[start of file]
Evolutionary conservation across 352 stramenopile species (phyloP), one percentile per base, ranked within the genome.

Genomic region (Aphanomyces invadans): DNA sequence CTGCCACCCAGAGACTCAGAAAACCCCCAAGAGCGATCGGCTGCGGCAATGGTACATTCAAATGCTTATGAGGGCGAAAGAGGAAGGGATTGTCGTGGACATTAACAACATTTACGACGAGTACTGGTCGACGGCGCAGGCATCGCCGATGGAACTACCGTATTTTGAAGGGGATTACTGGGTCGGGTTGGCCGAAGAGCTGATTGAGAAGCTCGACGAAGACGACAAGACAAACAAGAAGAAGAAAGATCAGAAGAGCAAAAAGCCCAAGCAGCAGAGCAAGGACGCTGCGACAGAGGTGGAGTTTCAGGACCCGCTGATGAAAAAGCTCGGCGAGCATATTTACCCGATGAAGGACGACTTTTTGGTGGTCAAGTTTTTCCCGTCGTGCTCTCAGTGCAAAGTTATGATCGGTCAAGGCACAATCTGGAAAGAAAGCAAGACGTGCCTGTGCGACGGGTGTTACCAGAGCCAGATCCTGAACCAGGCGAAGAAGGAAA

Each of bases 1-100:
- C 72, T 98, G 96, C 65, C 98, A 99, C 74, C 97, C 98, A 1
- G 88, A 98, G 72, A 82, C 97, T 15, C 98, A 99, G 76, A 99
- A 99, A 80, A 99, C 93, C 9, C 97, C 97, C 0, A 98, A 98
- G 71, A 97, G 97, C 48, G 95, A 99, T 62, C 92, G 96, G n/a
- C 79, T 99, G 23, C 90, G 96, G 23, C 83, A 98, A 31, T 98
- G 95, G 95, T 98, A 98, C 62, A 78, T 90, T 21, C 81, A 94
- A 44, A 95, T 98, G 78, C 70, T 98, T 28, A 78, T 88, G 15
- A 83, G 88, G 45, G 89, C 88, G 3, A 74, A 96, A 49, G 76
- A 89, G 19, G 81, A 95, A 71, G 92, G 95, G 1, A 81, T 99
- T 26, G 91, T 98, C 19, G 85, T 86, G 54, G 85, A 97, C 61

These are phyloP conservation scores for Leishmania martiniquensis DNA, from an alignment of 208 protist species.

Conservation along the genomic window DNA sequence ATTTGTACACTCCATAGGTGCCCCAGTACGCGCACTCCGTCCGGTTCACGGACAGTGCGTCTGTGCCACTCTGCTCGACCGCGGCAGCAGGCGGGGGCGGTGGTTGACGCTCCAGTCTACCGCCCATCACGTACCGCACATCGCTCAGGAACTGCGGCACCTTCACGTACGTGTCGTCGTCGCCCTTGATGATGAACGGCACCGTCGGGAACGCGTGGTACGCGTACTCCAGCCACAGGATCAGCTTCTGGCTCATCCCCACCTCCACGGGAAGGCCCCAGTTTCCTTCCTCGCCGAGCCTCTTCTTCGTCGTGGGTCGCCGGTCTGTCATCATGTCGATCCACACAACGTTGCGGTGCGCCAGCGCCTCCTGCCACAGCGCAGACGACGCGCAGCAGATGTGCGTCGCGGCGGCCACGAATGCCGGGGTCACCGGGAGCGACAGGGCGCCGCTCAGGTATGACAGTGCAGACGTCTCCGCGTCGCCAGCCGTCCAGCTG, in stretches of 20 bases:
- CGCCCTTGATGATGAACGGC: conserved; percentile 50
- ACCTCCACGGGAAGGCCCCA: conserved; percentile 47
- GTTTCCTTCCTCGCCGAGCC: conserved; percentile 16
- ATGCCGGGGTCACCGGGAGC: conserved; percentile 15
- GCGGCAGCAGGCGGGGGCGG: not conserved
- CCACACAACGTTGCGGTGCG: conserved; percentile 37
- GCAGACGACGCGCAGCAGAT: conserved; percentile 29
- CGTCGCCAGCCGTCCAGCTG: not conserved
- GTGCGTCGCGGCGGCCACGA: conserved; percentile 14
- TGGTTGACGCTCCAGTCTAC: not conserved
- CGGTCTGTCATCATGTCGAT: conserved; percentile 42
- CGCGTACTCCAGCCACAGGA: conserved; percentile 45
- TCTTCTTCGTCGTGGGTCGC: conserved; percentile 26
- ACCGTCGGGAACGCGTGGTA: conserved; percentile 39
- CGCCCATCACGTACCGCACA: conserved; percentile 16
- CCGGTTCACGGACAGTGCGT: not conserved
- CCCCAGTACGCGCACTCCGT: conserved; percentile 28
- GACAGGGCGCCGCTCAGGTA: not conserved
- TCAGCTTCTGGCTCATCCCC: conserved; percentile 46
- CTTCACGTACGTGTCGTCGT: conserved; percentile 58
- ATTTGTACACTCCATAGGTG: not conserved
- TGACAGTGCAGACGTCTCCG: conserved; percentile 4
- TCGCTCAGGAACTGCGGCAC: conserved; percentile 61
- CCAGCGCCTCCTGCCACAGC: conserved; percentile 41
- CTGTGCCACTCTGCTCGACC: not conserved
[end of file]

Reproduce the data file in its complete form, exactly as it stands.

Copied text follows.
Evolutionary conservation across 352 stramenopile species (phyloP), one percentile per base, ranked within the genome.

Genomic region (Aphanomyces invadans): DNA sequence CTGCCACCCAGAGACTCAGAAAACCCCCAAGAGCGATCGGCTGCGGCAATGGTACATTCAAATGCTTATGAGGGCGAAAGAGGAAGGGATTGTCGTGGACATTAACAACATTTACGACGAGTACTGGTCGACGGCGCAGGCATCGCCGATGGAACTACCGTATTTTGAAGGGGATTACTGGGTCGGGTTGGCCGAAGAGCTGATTGAGAAGCTCGACGAAGACGACAAGACAAACAAGAAGAAGAAAGATCAGAAGAGCAAAAAGCCCAAGCAGCAGAGCAAGGACGCTGCGACAGAGGTGGAGTTTCAGGACCCGCTGATGAAAAAGCTCGGCGAGCATATTTACCCGATGAAGGACGACTTTTTGGTGGTCAAGTTTTTCCCGTCGTGCTCTCAGTGCAAAGTTATGATCGGTCAAGGCACAATCTGGAAAGAAAGCAAGACGTGCCTGTGCGACGGGTGTTACCAGAGCCAGATCCTGAACCAGGCGAAGAAGGAAA

Each of bases 1-100:
- C 72, T 98, G 96, C 65, C 98, A 99, C 74, C 97, C 98, A 1
- G 88, A 98, G 72, A 82, C 97, T 15, C 98, A 99, G 76, A 99
- A 99, A 80, A 99, C 93, C 9, C 97, C 97, C 0, A 98, A 98
- G 71, A 97, G 97, C 48, G 95, A 99, T 62, C 92, G 96, G n/a
- C 79, T 99, G 23, C 90, G 96, G 23, C 83, A 98, A 31, T 98
- G 95, G 95, T 98, A 98, C 62, A 78, T 90, T 21, C 81, A 94
- A 44, A 95, T 98, G 78, C 70, T 98, T 28, A 78, T 88, G 15
- A 83, G 88, G 45, G 89, C 88, G 3, A 74, A 96, A 49, G 76
- A 89, G 19, G 81, A 95, A 71, G 92, G 95, G 1, A 81, T 99
- T 26, G 91, T 98, C 19, G 85, T 86, G 54, G 85, A 97, C 61

These are phyloP conservation scores for Leishmania martiniquensis DNA, from an alignment of 208 protist species.

Conservation along the genomic window DNA sequence ATTTGTACACTCCATAGGTGCCCCAGTACGCGCACTCCGTCCGGTTCACGGACAGTGCGTCTGTGCCACTCTGCTCGACCGCGGCAGCAGGCGGGGGCGGTGGTTGACGCTCCAGTCTACCGCCCATCACGTACCGCACATCGCTCAGGAACTGCGGCACCTTCACGTACGTGTCGTCGTCGCCCTTGATGATGAACGGCACCGTCGGGAACGCGTGGTACGCGTACTCCAGCCACAGGATCAGCTTCTGGCTCATCCCCACCTCCACGGGAAGGCCCCAGTTTCCTTCCTCGCCGAGCCTCTTCTTCGTCGTGGGTCGCCGGTCTGTCATCATGTCGATCCACACAACGTTGCGGTGCGCCAGCGCCTCCTGCCACAGCGCAGACGACGCGCAGCAGATGTGCGTCGCGGCGGCCACGAATGCCGGGGTCACCGGGAGCGACAGGGCGCCGCTCAGGTATGACAGTGCAGACGTCTCCGCGTCGCCAGCCGTCCAGCTG, in stretches of 20 bases:
- CGCCCTTGATGATGAACGGC: conserved; percentile 50
- ACCTCCACGGGAAGGCCCCA: conserved; percentile 47
- GTTTCCTTCCTCGCCGAGCC: conserved; percentile 16
- ATGCCGGGGTCACCGGGAGC: conserved; percentile 15
- GCGGCAGCAGGCGGGGGCGG: not conserved
- CCACACAACGTTGCGGTGCG: conserved; percentile 37
- GCAGACGACGCGCAGCAGAT: conserved; percentile 29
- CGTCGCCAGCCGTCCAGCTG: not conserved
- GTGCGTCGCGGCGGCCACGA: conserved; percentile 14
- TGGTTGACGCTCCAGTCTAC: not conserved
- CGGTCTGTCATCATGTCGAT: conserved; percentile 42
- CGCGTACTCCAGCCACAGGA: conserved; percentile 45
- TCTTCTTCGTCGTGGGTCGC: conserved; percentile 26
- ACCGTCGGGAACGCGTGGTA: conserved; percentile 39
- CGCCCATCACGTACCGCACA: conserved; percentile 16
- CCGGTTCACGGACAGTGCGT: not conserved
- CCCCAGTACGCGCACTCCGT: conserved; percentile 28
- GACAGGGCGCCGCTCAGGTA: not conserved
- TCAGCTTCTGGCTCATCCCC: conserved; percentile 46
- CTTCACGTACGTGTCGTCGT: conserved; percentile 58
- ATTTGTACACTCCATAGGTG: not conserved
- TGACAGTGCAGACGTCTCCG: conserved; percentile 4
- TCGCTCAGGAACTGCGGCAC: conserved; percentile 61
- CCAGCGCCTCCTGCCACAGC: conserved; percentile 41
- CTGTGCCACTCTGCTCGACC: not conserved